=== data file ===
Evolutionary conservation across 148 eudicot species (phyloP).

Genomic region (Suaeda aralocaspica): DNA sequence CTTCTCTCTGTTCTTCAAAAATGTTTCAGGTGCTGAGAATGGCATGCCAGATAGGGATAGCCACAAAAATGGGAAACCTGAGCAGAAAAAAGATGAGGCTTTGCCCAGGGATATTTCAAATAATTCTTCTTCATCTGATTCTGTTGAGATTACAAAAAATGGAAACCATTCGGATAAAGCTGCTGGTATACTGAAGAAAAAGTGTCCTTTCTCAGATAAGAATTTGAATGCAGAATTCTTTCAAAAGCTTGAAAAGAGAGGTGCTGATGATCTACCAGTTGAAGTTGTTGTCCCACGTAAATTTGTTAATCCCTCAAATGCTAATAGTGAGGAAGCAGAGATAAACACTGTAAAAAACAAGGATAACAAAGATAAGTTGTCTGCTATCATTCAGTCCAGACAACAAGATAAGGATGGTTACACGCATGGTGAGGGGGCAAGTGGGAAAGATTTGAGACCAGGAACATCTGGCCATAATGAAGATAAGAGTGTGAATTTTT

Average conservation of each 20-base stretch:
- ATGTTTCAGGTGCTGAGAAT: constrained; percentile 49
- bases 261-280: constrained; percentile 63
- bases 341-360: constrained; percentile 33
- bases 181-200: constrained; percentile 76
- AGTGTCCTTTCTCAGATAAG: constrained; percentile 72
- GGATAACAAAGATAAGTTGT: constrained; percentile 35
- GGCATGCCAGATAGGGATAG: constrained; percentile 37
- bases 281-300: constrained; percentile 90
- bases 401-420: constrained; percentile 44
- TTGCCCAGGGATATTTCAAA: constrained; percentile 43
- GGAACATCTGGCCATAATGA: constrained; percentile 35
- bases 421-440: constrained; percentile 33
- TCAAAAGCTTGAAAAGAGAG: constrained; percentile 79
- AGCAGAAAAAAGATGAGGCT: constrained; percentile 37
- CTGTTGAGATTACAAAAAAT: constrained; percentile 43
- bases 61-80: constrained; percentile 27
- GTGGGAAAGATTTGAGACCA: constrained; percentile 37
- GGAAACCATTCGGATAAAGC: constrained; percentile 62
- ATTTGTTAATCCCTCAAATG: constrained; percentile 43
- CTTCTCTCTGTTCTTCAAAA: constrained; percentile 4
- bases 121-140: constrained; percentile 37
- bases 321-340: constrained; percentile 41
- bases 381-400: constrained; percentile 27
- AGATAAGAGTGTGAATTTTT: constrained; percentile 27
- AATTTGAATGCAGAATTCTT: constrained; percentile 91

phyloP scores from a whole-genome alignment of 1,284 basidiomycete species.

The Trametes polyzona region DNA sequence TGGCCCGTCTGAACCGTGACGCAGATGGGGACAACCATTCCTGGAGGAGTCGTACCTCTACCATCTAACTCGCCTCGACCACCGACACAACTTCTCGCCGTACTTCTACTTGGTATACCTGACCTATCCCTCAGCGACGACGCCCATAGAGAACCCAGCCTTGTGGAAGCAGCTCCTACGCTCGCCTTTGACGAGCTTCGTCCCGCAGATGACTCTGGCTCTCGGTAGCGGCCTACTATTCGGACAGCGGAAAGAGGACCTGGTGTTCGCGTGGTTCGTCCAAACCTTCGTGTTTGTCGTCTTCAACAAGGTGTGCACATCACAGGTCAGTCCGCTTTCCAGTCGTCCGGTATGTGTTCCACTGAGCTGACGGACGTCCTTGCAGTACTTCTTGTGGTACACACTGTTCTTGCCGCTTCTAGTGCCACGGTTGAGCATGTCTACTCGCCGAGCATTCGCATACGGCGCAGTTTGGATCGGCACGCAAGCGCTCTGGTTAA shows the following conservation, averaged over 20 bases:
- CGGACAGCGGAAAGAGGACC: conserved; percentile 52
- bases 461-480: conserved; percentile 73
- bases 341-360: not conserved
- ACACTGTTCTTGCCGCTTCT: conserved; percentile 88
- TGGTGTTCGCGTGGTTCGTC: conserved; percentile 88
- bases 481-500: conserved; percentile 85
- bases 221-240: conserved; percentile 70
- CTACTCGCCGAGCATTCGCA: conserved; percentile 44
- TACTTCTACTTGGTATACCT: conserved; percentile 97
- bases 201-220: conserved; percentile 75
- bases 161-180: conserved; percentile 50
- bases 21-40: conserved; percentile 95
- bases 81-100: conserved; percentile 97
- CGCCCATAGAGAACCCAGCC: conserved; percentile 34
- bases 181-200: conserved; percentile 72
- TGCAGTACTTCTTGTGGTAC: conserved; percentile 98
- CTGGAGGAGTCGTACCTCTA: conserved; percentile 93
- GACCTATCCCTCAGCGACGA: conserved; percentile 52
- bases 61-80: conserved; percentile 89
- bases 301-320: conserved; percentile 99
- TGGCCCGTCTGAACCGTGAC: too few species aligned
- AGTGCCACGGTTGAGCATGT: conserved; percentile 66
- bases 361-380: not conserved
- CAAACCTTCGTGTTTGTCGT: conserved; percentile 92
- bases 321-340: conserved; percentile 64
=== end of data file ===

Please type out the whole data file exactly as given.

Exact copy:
Evolutionary conservation across 148 eudicot species (phyloP).

Genomic region (Suaeda aralocaspica): DNA sequence CTTCTCTCTGTTCTTCAAAAATGTTTCAGGTGCTGAGAATGGCATGCCAGATAGGGATAGCCACAAAAATGGGAAACCTGAGCAGAAAAAAGATGAGGCTTTGCCCAGGGATATTTCAAATAATTCTTCTTCATCTGATTCTGTTGAGATTACAAAAAATGGAAACCATTCGGATAAAGCTGCTGGTATACTGAAGAAAAAGTGTCCTTTCTCAGATAAGAATTTGAATGCAGAATTCTTTCAAAAGCTTGAAAAGAGAGGTGCTGATGATCTACCAGTTGAAGTTGTTGTCCCACGTAAATTTGTTAATCCCTCAAATGCTAATAGTGAGGAAGCAGAGATAAACACTGTAAAAAACAAGGATAACAAAGATAAGTTGTCTGCTATCATTCAGTCCAGACAACAAGATAAGGATGGTTACACGCATGGTGAGGGGGCAAGTGGGAAAGATTTGAGACCAGGAACATCTGGCCATAATGAAGATAAGAGTGTGAATTTTT

Average conservation of each 20-base stretch:
- ATGTTTCAGGTGCTGAGAAT: constrained; percentile 49
- bases 261-280: constrained; percentile 63
- bases 341-360: constrained; percentile 33
- bases 181-200: constrained; percentile 76
- AGTGTCCTTTCTCAGATAAG: constrained; percentile 72
- GGATAACAAAGATAAGTTGT: constrained; percentile 35
- GGCATGCCAGATAGGGATAG: constrained; percentile 37
- bases 281-300: constrained; percentile 90
- bases 401-420: constrained; percentile 44
- TTGCCCAGGGATATTTCAAA: constrained; percentile 43
- GGAACATCTGGCCATAATGA: constrained; percentile 35
- bases 421-440: constrained; percentile 33
- TCAAAAGCTTGAAAAGAGAG: constrained; percentile 79
- AGCAGAAAAAAGATGAGGCT: constrained; percentile 37
- CTGTTGAGATTACAAAAAAT: constrained; percentile 43
- bases 61-80: constrained; percentile 27
- GTGGGAAAGATTTGAGACCA: constrained; percentile 37
- GGAAACCATTCGGATAAAGC: constrained; percentile 62
- ATTTGTTAATCCCTCAAATG: constrained; percentile 43
- CTTCTCTCTGTTCTTCAAAA: constrained; percentile 4
- bases 121-140: constrained; percentile 37
- bases 321-340: constrained; percentile 41
- bases 381-400: constrained; percentile 27
- AGATAAGAGTGTGAATTTTT: constrained; percentile 27
- AATTTGAATGCAGAATTCTT: constrained; percentile 91

phyloP scores from a whole-genome alignment of 1,284 basidiomycete species.

The Trametes polyzona region DNA sequence TGGCCCGTCTGAACCGTGACGCAGATGGGGACAACCATTCCTGGAGGAGTCGTACCTCTACCATCTAACTCGCCTCGACCACCGACACAACTTCTCGCCGTACTTCTACTTGGTATACCTGACCTATCCCTCAGCGACGACGCCCATAGAGAACCCAGCCTTGTGGAAGCAGCTCCTACGCTCGCCTTTGACGAGCTTCGTCCCGCAGATGACTCTGGCTCTCGGTAGCGGCCTACTATTCGGACAGCGGAAAGAGGACCTGGTGTTCGCGTGGTTCGTCCAAACCTTCGTGTTTGTCGTCTTCAACAAGGTGTGCACATCACAGGTCAGTCCGCTTTCCAGTCGTCCGGTATGTGTTCCACTGAGCTGACGGACGTCCTTGCAGTACTTCTTGTGGTACACACTGTTCTTGCCGCTTCTAGTGCCACGGTTGAGCATGTCTACTCGCCGAGCATTCGCATACGGCGCAGTTTGGATCGGCACGCAAGCGCTCTGGTTAA shows the following conservation, averaged over 20 bases:
- CGGACAGCGGAAAGAGGACC: conserved; percentile 52
- bases 461-480: conserved; percentile 73
- bases 341-360: not conserved
- ACACTGTTCTTGCCGCTTCT: conserved; percentile 88
- TGGTGTTCGCGTGGTTCGTC: conserved; percentile 88
- bases 481-500: conserved; percentile 85
- bases 221-240: conserved; percentile 70
- CTACTCGCCGAGCATTCGCA: conserved; percentile 44
- TACTTCTACTTGGTATACCT: conserved; percentile 97
- bases 201-220: conserved; percentile 75
- bases 161-180: conserved; percentile 50
- bases 21-40: conserved; percentile 95
- bases 81-100: conserved; percentile 97
- CGCCCATAGAGAACCCAGCC: conserved; percentile 34
- bases 181-200: conserved; percentile 72
- TGCAGTACTTCTTGTGGTAC: conserved; percentile 98
- CTGGAGGAGTCGTACCTCTA: conserved; percentile 93
- GACCTATCCCTCAGCGACGA: conserved; percentile 52
- bases 61-80: conserved; percentile 89
- bases 301-320: conserved; percentile 99
- TGGCCCGTCTGAACCGTGAC: too few species aligned
- AGTGCCACGGTTGAGCATGT: conserved; percentile 66
- bases 361-380: not conserved
- CAAACCTTCGTGTTTGTCGT: conserved; percentile 92
- bases 321-340: conserved; percentile 64